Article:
Here are some of the characteristics of traditional folk media: They have sustained the onslaught of time 2. They have sustained by changing with the changing times 3. Any person is always a participant in the performance, never an audience. It is cost effective and therefore has enhanced repeatability. It is has immediate feedback and increased attentiveness. It is performed in a common language promoting intelligibility. It is direct and personal. Define the term traditional folk media. Why is folk performance a composite art in India?

Name some popular traditional folk media of Assam. What are the characteristics of traditional folk media? Intimacy with the masses: We know that every community or ethnic group of society has its own folk and traditional media which are close to their hearts. This is because it is in their person or simply speaking it runs in their blood. Hence, whenever it is performed or enacted by anyone in a society or place most of the masses feel like joining it and closely enjoy it to the maximum.

It is physically very close to the people: You must have seen that most of the folk and traditional media are performed in close proximity of the public gathering.

Thus its effects on the masses are much greater than that of mass media.

  1. This is because the communicator is communicating with the masses through a mechanical device or medium.
  2. Traditional modes of communication unlike the mass media play greater roles in the development of the rural populace. These communication modes and channels form the basis upon which the communities, especially the rural community, policy makers, planners and administrators, desirous to effect functional economic and social changes, must first identify such community communication modes and channels and utilize them to provide the people with maximum information about such changes.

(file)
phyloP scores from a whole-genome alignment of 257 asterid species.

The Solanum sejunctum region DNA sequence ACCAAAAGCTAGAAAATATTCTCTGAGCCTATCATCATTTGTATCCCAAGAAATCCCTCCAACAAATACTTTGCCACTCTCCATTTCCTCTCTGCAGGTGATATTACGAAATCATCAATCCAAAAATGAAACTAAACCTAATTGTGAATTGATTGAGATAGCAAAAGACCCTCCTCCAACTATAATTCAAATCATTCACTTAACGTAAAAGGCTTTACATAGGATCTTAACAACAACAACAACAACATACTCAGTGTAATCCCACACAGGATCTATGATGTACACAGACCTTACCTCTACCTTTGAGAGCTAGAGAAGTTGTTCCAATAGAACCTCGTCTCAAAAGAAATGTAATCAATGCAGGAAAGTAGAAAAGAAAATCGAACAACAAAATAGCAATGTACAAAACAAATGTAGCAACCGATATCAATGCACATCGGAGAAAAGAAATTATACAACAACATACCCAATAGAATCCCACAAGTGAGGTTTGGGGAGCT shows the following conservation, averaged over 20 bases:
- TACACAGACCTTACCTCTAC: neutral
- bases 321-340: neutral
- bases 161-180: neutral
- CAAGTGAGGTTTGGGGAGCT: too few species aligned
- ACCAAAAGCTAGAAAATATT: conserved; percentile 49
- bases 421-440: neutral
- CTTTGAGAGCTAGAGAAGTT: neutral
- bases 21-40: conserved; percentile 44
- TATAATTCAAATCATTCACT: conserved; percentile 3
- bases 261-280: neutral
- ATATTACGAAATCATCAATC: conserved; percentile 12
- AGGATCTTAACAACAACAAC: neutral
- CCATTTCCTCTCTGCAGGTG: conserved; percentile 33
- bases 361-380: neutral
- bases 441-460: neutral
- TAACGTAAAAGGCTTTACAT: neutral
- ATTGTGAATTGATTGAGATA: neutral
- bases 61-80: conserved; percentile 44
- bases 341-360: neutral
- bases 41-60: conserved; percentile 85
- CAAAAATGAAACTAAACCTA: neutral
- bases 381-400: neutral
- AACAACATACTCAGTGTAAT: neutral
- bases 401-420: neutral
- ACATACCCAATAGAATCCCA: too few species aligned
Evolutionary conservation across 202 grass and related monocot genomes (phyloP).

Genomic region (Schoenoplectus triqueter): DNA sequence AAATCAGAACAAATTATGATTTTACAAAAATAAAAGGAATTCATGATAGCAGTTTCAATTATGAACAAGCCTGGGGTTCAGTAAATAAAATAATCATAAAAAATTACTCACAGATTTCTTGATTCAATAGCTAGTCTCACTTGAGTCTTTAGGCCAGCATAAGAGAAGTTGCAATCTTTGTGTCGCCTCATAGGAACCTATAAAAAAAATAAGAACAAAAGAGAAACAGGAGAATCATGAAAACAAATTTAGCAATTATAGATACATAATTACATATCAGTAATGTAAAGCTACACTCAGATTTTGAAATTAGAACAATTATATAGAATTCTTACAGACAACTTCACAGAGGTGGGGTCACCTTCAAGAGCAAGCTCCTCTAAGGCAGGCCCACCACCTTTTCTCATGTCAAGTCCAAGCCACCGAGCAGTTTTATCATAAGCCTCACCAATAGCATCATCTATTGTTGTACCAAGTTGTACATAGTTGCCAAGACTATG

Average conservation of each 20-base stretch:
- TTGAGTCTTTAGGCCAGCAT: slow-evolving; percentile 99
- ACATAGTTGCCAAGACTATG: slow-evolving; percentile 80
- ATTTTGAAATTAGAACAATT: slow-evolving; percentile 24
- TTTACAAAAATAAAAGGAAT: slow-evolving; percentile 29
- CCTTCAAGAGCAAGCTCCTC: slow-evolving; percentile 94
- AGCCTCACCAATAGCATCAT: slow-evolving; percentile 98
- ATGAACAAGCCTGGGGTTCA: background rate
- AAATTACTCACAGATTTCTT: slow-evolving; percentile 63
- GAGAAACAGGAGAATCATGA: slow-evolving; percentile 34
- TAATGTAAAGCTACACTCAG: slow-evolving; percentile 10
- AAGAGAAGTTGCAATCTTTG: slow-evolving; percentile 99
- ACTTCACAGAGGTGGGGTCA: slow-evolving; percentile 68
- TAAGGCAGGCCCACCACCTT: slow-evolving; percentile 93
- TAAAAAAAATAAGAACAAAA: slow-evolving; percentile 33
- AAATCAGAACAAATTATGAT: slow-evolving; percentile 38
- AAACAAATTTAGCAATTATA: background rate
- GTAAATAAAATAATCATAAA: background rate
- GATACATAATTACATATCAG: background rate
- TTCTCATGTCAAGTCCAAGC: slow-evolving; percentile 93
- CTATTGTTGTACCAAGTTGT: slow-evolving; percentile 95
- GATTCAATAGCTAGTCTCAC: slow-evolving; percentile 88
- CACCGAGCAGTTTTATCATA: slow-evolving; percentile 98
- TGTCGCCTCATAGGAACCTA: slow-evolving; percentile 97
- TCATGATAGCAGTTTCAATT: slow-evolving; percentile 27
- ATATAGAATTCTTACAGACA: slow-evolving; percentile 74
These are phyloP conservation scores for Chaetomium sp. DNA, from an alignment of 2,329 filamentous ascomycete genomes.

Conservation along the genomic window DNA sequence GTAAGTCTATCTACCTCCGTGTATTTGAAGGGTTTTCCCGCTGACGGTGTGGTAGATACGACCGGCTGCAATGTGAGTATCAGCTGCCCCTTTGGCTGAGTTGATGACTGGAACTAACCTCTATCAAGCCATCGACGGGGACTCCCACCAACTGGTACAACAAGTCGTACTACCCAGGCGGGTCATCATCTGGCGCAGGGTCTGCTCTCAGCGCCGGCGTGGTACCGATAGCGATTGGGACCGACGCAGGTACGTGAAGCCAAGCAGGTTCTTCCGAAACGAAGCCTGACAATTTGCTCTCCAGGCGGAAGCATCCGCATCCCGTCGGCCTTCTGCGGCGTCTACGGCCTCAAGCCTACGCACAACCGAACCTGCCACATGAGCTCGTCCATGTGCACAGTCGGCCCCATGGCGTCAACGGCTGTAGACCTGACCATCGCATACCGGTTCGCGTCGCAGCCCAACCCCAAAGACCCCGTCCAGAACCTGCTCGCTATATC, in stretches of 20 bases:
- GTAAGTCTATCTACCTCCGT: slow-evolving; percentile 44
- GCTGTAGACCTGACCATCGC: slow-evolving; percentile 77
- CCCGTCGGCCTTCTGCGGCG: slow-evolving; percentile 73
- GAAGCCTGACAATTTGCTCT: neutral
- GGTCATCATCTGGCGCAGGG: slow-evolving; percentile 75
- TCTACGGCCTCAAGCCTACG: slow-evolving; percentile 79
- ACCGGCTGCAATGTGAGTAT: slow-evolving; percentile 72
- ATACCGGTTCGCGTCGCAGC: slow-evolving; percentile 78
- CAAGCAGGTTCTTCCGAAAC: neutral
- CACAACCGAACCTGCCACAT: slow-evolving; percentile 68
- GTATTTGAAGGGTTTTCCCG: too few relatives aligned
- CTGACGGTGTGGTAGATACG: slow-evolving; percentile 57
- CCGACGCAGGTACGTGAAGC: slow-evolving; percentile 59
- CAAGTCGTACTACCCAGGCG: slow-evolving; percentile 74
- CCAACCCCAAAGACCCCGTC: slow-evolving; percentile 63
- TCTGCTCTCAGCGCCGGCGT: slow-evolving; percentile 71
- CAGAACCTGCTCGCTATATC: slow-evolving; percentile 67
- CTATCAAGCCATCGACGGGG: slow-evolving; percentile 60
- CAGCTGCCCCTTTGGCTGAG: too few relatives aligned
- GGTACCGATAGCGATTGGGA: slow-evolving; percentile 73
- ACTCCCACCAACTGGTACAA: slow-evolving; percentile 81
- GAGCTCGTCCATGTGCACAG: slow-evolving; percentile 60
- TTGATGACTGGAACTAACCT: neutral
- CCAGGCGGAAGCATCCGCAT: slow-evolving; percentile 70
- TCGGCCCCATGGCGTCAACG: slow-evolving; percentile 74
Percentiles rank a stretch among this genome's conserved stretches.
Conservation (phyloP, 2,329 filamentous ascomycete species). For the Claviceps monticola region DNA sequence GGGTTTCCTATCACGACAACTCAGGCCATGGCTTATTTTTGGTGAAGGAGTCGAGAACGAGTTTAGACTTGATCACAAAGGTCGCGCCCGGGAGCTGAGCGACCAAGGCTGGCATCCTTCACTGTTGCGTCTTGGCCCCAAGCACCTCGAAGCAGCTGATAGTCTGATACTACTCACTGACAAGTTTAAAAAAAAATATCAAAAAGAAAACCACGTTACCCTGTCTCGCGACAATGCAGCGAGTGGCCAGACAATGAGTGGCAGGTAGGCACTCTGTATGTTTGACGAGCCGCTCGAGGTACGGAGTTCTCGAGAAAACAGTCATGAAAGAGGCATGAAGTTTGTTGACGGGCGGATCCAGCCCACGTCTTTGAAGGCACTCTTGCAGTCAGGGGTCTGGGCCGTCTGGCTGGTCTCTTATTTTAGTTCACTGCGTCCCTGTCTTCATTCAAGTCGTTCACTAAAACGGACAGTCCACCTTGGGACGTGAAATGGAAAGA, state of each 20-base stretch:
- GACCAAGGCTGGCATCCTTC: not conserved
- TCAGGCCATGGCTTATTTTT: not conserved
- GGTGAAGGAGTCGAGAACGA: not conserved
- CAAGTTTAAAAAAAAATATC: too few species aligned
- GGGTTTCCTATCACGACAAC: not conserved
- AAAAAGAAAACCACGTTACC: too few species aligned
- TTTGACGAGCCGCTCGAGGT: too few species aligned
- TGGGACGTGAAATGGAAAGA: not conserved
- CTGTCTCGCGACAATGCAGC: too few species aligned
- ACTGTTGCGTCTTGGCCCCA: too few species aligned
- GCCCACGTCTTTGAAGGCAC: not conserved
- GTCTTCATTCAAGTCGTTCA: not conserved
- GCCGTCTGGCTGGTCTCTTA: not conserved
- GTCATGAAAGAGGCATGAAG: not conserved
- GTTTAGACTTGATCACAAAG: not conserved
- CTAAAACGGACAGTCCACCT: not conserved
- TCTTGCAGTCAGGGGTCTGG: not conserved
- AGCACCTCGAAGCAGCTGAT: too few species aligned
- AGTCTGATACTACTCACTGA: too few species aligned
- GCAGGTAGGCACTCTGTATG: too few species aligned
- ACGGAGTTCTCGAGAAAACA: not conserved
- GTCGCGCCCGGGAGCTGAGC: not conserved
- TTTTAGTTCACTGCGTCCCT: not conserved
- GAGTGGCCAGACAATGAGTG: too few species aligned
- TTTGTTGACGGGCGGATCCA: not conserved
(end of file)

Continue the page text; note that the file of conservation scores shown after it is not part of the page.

3. On a few occasions earlier we have mentioned about the need for utilizing all the types of media including mass media and individual-level personal media also for promoting the cause of development communication.

These are personal media: This is because the communicator is communicating with the masses through a mechanical device or medium. That is why the effects of the personal warmth which is found in folk and traditional media are lacking in mass media. This is true for TV, radio, newspaper or a magazine etc.

That personal charisma which can move the masses is absent in mass media. Scope for repeat performances: In these two types of media there is ample scope for repeating a performance if the masses watching it like it.

And the audiences can also take part in it by becoming themselves a part of the performing team. This scope is not there in mass media where programmes are broadcast only once and simultaneously. In other words it means that in traditional and folk media in development communication role and traditional media programmes and events can be repeatedly performed if people liked them.

But in case of mass media this is not possible as programmes are broadcast at the same time for a wide variety of people across a huge area. We can see that folk and traditional media performances can be carried out with adequate scope for some amount of regional or local variations in different places of the country.

For example, bihu performances in some areas of Sivasagar district will be somewhat different from the performances in maybe Dibrugarh or Golaghat or Jorhat districts. Same is the case with other forms of folk and traditional media also. However, in case of mass media the same kind of performance has to be watched or listened to by the people everywhere with hardly any scope for regional or local variations at all.

Scope for using body language or non verbal language is adequately available in folk and traditional media: You must have realized the importance of non verbal language in the field of communication. In folk and traditional media non verbal or body language plays a vitally-important role in enhancing the meaning of the messages being exchanged among the participants. So, the scope for using voice modulations, facial gestures, overall body movement etc.